The worthwhile 2CD/DVD compilation The Traveling Wilburys Collection captures a moment when superstars let their hair down and made music for the pure joy of it.
BY MICHAEL TOLAND
Supergroups tend to come with a lot of expectations – given the talent involved, the music has to be high caliber. Stands to reason, right? With all that star and/or creative power in the room, the results pretty much have to be amazing, or be consigned to the dustbins of history. Mere mortals (i.e. folks who don’t think of themselves as artists) can’t imagine the pressure, even if it’s self-inflicted.
In 1988, via the LP Vol. 1, the Traveling Wilburys said “Fuck that noise.” The lineup is definitely heavy – George “Nelson Wilbury” Harrison, Bob “Lucky Wilbury” Dylan, Tom “Charlie T. Jnr.” Petty, Jeff “Otis Wilbury” Lynne and the legendary Roy “Lefty Wilbury” Orbison – but the vibe is decidedly not. Originally assembled by Harrison to knock out a B-side to the single “This is Love,” from his popular album Cloud Nine, the Wilburys were less a band than a bunch of buddies getting together to dick around. That’s not to say these recordings are sloppy – far from it. There’s no way that craftspersons as supreme as these could merely puke up some half-formed melodies and call it a day. But there’s a relaxed atmosphere here, a sense that everyone involved was in it only for the fun, not to make art. Hooks offer handshakes instead of lapel grasps, lyrics unfold rather than drill, rhythms lope rather than gallop, and even the most tightly crafted nuggets sound casual, even modest.
Thus the irony of the record’s artistic and popular success – it sold a few million copies and won a Grammy. It’s no surprise that Harrison’s songs provided the hits – not only coming hot of the ascent of Cloud Nine, but also because “Handle With Care” and “End of the Line” are the kind of instantly memorable pop tunes that an ex-Beatle would write.
But the rest of the record revitalized the careers of its other participants as well. The work Petty did with the tropical-flavored “Last Night” presages his work with Lynne on the wildly popular Full Moon Fever, released the next year. Following a string of less-than-satisfying albums, “Dirty World” and the acerbic epic “Tweeter and the Monkey Man” were the best Dylan songs in years, setting the scene for his comeback via Oh Mercy. The spectacular “Not Alone Any More” – written primarily by Lynne – announced to the world that Orbison, the oldest and, by the 80s, least estimated member, was still at the peak of his considerable powers, and led to his own comeback with Mystery Girl. (A comeback sadly truncated by his premature death in 1989.)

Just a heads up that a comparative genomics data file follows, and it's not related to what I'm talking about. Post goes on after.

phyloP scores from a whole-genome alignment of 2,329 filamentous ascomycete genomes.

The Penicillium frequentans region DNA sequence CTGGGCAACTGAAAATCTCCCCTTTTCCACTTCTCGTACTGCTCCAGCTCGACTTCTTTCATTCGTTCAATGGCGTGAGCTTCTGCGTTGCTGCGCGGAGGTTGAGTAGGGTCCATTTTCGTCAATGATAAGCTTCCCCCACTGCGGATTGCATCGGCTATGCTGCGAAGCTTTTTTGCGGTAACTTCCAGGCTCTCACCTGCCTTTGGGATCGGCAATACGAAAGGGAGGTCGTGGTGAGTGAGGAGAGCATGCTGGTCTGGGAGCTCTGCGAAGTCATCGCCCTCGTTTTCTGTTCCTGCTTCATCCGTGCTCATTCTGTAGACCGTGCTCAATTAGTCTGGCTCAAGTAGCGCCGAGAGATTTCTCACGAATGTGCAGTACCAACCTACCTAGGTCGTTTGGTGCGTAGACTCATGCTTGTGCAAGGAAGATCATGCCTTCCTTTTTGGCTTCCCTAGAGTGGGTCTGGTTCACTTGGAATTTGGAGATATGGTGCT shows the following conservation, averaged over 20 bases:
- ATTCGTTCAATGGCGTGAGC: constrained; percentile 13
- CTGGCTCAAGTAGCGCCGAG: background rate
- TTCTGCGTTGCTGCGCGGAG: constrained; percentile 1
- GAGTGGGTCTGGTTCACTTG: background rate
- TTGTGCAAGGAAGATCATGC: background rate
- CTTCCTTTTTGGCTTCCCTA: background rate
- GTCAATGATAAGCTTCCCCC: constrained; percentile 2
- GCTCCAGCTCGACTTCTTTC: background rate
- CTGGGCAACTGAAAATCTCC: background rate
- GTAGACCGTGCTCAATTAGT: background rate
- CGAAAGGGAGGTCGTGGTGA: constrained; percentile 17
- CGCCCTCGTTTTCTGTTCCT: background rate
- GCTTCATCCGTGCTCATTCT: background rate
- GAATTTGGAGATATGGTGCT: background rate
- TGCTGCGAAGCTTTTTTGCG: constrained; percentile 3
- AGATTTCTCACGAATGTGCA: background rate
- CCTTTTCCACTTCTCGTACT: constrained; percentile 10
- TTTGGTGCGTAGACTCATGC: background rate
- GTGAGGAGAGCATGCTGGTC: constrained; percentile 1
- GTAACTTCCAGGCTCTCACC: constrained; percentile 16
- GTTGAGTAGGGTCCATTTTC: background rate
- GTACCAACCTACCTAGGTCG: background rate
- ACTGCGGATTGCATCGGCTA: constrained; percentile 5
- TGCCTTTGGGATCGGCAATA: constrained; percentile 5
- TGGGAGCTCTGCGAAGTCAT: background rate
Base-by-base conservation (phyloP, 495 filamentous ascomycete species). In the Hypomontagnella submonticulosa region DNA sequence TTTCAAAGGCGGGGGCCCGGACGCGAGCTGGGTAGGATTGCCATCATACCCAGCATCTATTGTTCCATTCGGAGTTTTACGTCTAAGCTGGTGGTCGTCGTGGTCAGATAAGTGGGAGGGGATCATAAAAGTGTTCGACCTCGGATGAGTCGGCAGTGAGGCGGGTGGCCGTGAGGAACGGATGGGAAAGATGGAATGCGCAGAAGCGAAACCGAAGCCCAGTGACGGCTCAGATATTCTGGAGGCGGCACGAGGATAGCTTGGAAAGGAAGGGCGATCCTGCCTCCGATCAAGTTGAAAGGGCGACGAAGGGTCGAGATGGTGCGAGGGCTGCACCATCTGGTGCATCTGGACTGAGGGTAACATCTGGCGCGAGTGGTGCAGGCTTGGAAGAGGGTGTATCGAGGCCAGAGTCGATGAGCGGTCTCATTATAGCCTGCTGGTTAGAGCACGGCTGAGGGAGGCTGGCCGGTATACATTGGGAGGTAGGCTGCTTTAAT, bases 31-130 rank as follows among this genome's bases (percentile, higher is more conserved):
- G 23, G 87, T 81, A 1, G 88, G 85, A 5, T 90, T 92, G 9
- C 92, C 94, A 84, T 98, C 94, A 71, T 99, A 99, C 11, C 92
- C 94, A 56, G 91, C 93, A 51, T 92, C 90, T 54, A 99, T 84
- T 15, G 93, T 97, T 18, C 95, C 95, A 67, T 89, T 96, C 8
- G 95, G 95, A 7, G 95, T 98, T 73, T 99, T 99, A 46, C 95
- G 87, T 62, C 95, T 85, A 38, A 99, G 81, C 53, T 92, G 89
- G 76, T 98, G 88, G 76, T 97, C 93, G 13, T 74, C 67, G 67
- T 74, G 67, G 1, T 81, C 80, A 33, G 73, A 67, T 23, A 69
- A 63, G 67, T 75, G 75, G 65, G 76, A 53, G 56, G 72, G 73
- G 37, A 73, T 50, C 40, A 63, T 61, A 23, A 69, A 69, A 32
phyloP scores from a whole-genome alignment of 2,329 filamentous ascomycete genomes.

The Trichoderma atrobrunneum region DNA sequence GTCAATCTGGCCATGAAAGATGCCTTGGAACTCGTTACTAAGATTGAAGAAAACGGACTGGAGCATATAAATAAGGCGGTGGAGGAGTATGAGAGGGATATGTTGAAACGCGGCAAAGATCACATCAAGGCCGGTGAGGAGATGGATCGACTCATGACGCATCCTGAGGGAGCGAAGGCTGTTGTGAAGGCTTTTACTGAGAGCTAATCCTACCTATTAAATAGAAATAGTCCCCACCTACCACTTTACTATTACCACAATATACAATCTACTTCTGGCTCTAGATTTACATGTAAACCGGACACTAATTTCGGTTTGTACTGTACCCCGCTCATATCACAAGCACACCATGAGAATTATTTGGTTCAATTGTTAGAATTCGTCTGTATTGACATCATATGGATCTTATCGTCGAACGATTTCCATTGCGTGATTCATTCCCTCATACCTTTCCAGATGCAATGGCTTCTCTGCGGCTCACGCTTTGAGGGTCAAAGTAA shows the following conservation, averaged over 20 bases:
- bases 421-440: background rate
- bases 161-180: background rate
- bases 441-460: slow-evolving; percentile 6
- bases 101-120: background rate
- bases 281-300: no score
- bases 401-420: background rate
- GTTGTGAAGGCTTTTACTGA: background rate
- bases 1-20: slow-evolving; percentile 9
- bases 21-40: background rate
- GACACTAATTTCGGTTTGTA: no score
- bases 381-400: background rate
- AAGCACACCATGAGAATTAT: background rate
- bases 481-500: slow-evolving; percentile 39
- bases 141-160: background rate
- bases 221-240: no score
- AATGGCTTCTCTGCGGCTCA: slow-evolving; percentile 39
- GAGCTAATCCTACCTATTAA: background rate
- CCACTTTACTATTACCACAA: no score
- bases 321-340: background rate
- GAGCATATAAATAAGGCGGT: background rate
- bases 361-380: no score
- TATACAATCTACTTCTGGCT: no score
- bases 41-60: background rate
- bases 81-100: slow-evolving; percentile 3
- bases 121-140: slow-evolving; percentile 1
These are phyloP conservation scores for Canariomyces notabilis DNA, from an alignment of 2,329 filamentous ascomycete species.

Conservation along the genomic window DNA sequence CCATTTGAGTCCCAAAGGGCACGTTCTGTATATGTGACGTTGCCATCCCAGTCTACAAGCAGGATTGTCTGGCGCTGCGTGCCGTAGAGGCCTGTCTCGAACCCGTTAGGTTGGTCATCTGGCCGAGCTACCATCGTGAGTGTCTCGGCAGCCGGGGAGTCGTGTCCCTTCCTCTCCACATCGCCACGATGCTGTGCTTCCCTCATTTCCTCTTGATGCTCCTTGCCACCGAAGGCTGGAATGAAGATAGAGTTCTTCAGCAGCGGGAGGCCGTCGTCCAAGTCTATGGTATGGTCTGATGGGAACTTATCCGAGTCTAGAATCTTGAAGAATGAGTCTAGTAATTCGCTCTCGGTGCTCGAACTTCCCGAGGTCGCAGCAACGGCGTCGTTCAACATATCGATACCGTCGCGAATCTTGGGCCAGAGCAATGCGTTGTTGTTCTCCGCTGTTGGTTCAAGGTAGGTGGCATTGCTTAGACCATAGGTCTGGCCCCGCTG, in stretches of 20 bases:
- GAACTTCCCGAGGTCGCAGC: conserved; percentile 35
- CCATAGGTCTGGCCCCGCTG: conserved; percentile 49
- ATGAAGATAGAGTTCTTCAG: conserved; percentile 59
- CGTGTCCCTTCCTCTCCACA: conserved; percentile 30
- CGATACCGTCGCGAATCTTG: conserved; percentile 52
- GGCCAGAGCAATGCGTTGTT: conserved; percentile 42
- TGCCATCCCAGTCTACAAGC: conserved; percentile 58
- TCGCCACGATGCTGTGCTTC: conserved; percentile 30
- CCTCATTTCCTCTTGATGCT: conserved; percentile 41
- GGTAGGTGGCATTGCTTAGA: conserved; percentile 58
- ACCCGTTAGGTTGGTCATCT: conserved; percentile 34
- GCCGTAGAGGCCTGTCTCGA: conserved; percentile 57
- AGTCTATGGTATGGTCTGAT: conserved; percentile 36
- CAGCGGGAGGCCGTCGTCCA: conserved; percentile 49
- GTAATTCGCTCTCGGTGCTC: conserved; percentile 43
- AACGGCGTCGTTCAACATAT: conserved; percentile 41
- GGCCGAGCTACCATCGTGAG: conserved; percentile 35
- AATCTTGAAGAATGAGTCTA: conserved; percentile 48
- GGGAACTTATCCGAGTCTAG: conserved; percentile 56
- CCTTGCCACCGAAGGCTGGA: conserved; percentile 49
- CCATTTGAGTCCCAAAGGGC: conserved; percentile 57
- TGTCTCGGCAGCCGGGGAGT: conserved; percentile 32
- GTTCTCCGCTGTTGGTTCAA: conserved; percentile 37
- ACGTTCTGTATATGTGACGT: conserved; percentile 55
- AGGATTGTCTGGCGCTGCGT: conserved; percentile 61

Every one of these tunes, as well as deeper cuts “Heading For the Light” and “Rattled,” has held up nicely. Put a bunch of old friends with enormous talent into the studio with no real expectations (who’s gonna pressure these guys?) and it’s not a project – it’s a party. One that still, 28 years later, sounds like a hell of a lot of fun.
Despite Orbison’s death, the Wilburys reconvened a couple of years later to see if lightning could strike twice. Vol. 3 feels like most sequels – it hits the right beats and could never be called bad, but doesn’t hit the heights of the original. The same elements are here – loose arrangements, unhurried performances, easy craftsmanship – but there’s something missing. Perhaps it’s the spirit of the first album – by virtue of its nature as a follow-up, Vol. 3 automatically suffers the burden of expectation its predecessor avoided. Or maybe it’s the absence of Orbison, whose voice gave the first album’s recordings a near-spiritual dimension. Whatever it is, it keeps otherwise solid songs like the lush “New Blue Moon,” frisky “Poor House” and garage rocking “She’s My Baby” from achieving the transcendence of the best of Vol. 1. By no means lousy, Vol. 3 is simply underwhelming, and was wisely the band’s last.
Originally released in 2007, The Traveling Wilburys Collection (via Wilbury Recordings/Concord Bicycle) puts both albums together as a 2CD set along with a bonus DVD of the band’s videos and a surprisingly (given the Monty Pythonesque liner notes) straightforward documentary. Each CD also includes B-sides as bonus tracks: “Maxine” and “Like a Ship,” both featuring the mysterious “Ayrton Wilbury” (AKA Harrison’s son Dhani) on Vol. 1 and the benefit album contribution “Nobody’s Child” and a cover of Del Shannon’s “Runaway” on Vol. 3 – all well worth the spins.
Even if ultimately it’s the first album that’s the true classic, this is still a worthwhile compilation that captures a moment when superstars let their hair down and made music for the pure joy of it.